Gosh the title of this post makes me feel about 110 years old! I first entitled it “wellbeing and mental health” then changed it to “in young people” and now just put “kids”. Hmm none of these seem right but anyway….
This is a subject that is dear to my heart for so many reasons. And one that is obviously much more in focus since the pandemic. Its great that there is more conversation and awareness of mental and health, yet at the same time I worry for our children and young people. Anecdotally the amount of mental health and poor wellbeing I see in our teenagers since the pandemic is shocking. There are so many stories of increased anxiety, eating disorders, nervous conditions, phobias, disengagement and other signs of troubled mental health since lockdown that I cannot think of a teenager who has not been touched by this to a greater or lesser degree. And I guess given that many teenagers spent hours staring at screens with little interaction that it is not surprising. Then just as we start to come out of the pandemic, global politics hits with the war in Ukraine, again having an impact on an already vulnerable group. Even pre-pandemic our teenagers and young people were facing climate change and uncertainty which was impacting negatively on mental health and wellbeing.
This concerns me not just as a mother of 4 but also as these are our future and current students. What can we do?
Yesterday was University mental health day where activities were held in universities to support positive student mental health and ensure students did not feel alone. Never has this been so important for our students coming out of the pandemic, with industrial action and uncertain employment. An event on wellbeing and universities that I went to last year shockingly reported that for 18-21 year olds their mental health was better if they were not in higher education. And universities are trying to do more to understand and support students. I also recently went to a book launch for Preventing and Responding to Student Suicide. At this event, tragic stories were shared about student suicides with a particular focus on the impact upon the wider community. The book addresses these issues with practical advice on how to support families and those bereaved by suicide in a compassionate and engaging way. It also gives case studies of activities that universities have done to build communities and work to prevent student suicide and isolation. I was struck how small things can make a difference, such as universities reaching out to family and friends in a proactive way.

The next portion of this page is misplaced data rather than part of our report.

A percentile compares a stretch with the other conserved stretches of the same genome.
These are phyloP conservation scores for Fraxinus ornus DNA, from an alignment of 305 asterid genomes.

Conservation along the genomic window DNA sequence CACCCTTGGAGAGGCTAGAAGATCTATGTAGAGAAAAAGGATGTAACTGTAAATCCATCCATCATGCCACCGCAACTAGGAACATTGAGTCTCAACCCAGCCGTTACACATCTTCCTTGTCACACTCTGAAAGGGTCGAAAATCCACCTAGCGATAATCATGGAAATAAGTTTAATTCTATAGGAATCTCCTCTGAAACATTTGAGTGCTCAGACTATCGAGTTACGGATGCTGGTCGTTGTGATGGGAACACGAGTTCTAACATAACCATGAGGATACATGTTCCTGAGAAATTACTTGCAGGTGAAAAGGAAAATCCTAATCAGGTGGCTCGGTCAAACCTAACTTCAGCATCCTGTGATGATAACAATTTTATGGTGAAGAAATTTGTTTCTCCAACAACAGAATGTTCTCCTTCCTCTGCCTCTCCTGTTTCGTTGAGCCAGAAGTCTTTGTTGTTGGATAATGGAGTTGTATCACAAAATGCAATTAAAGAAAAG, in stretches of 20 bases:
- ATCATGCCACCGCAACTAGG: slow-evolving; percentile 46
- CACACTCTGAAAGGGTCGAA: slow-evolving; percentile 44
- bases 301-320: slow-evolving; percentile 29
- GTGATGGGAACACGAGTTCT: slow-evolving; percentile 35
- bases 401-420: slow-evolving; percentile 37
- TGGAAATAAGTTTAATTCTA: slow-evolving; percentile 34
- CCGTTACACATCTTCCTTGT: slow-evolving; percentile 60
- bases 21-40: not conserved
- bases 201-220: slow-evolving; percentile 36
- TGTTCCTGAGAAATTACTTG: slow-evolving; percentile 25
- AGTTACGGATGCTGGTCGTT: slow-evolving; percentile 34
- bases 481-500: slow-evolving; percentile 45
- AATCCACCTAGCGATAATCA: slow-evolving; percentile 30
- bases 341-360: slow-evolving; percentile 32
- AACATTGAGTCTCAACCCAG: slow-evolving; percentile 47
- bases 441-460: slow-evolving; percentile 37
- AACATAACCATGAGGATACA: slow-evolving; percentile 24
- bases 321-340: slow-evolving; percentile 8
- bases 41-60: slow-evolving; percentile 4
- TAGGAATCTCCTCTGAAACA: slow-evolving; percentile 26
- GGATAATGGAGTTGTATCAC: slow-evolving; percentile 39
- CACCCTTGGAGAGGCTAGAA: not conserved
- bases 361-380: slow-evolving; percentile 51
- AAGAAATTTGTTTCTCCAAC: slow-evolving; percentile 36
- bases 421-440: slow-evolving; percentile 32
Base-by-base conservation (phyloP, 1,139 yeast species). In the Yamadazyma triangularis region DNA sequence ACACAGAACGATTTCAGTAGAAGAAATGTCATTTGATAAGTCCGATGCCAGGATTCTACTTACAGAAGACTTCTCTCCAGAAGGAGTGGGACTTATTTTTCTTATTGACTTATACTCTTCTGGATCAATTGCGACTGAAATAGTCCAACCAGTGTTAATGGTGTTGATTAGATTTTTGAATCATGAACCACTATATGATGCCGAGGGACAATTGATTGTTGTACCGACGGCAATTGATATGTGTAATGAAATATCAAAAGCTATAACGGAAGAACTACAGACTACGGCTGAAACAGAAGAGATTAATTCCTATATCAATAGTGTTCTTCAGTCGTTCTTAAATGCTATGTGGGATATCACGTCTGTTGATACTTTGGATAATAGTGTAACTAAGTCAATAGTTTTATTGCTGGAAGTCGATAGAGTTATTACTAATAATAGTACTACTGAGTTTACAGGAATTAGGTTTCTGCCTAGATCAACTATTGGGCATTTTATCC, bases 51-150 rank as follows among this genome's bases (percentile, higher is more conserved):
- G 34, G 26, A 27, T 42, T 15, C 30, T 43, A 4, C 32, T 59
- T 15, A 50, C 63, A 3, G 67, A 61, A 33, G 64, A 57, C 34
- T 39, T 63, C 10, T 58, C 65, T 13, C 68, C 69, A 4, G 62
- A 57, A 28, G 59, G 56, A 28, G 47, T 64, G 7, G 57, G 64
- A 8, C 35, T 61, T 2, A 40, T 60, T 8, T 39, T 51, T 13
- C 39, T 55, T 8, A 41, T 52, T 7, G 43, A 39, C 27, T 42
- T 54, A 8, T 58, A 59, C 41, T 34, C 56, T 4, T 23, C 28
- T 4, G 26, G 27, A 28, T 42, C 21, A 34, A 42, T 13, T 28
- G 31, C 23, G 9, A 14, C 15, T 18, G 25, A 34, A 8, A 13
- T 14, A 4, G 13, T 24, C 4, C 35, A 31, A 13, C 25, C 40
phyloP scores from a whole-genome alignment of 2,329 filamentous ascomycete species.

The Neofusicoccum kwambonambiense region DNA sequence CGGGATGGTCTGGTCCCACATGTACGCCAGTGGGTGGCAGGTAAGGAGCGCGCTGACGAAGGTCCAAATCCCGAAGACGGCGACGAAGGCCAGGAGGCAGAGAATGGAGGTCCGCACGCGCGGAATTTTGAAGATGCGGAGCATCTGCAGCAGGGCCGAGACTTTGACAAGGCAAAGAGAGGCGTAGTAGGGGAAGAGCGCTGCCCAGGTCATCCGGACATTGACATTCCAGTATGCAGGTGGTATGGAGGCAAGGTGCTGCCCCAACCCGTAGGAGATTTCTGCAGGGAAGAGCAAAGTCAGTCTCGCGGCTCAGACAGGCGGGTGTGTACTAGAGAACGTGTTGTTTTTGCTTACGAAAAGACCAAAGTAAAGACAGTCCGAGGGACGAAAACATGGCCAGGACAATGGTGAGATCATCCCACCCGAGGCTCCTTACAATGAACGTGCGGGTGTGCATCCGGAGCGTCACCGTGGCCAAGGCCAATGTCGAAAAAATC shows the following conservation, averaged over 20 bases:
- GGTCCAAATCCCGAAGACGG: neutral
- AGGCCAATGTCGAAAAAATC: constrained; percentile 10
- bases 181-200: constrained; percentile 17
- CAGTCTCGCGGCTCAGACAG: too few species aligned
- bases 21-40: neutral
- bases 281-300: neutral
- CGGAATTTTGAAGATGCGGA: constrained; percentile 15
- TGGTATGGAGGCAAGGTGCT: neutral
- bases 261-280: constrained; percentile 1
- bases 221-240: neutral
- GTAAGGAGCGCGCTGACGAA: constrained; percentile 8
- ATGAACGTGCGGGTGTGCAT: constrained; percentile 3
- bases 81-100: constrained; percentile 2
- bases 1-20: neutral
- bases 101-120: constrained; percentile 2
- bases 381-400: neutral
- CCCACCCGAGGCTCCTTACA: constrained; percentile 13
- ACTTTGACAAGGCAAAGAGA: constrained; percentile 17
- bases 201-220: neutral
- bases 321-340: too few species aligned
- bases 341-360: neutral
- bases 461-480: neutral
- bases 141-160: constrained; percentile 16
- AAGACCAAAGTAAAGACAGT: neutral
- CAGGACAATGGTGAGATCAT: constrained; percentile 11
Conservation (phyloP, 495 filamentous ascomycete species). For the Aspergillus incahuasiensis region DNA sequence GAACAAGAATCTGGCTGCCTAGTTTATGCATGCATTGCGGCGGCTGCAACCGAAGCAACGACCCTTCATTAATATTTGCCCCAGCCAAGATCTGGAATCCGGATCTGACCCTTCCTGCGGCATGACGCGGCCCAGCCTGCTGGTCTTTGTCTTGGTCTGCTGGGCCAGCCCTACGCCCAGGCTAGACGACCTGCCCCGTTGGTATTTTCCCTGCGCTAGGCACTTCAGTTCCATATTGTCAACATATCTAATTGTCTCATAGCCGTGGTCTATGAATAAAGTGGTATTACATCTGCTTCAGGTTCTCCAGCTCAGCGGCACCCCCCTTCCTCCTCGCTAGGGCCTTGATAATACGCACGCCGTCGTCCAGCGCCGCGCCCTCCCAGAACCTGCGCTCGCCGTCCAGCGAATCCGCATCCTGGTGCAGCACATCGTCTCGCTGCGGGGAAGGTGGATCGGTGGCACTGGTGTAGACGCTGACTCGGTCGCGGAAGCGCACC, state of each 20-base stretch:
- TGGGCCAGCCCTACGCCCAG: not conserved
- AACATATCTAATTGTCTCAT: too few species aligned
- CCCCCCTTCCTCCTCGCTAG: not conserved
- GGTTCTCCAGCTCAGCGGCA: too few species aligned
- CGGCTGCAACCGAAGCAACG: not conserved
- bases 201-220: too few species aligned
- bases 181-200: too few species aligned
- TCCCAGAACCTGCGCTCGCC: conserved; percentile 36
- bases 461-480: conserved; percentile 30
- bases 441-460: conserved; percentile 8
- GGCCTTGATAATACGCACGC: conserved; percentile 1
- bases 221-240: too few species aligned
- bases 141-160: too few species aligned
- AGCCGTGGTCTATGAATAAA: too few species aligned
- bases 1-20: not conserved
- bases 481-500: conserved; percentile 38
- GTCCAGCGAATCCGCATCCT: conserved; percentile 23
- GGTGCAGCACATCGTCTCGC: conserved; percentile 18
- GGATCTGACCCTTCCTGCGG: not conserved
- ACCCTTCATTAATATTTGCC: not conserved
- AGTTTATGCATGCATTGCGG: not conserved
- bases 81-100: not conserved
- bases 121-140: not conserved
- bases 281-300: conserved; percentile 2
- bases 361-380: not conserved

At my own institution, we have been thinking a lot about how to meet the mental health and wellbeing needs of our staff and students, particularly in the light of the development of our new university strategy. We have had some interesting conversations about how and if we should prioritise wellbeing and what wellbeing actually means. What has become clear is that we need to rethink our models of support. It is no longer appropriate to have the entire responsibility for the mental health of our students located solely in our specialist student services. They are doing a great job but demand is high. Whilst clearly there is a need for counselling, mental health and support services, this is not the only response. As the University Mental Health Charter advocates, we must take a whole university approach to this. Student and staff mental health and wellbeing is connected and everyone’s responsibility. Obviously there are things that we need to do strategically and structurally to embed this approach, as many other universities have already done. But, again, I am reminded of the small things that can make a huge difference – greeting students as they walk into teaching rooms, taking the time to know our students’ names, giving people the time to express their feelings, acknowledging people’s anxieties, and actually just taking the time to listen. My coaching programme has sharpened my appreciation of the art of listening and people’s ability to work through their own problems. We don’t have to fix people or resolve their problems, or offer advice or solutions, sometimes people just want someone to listen and acknowledge their situation. “Yes, that sounds hard” can be more powerful than any sentence starting with “why don’t you….” And it can be hard to hold ourselves back, but I think a good start is giving space for compassion.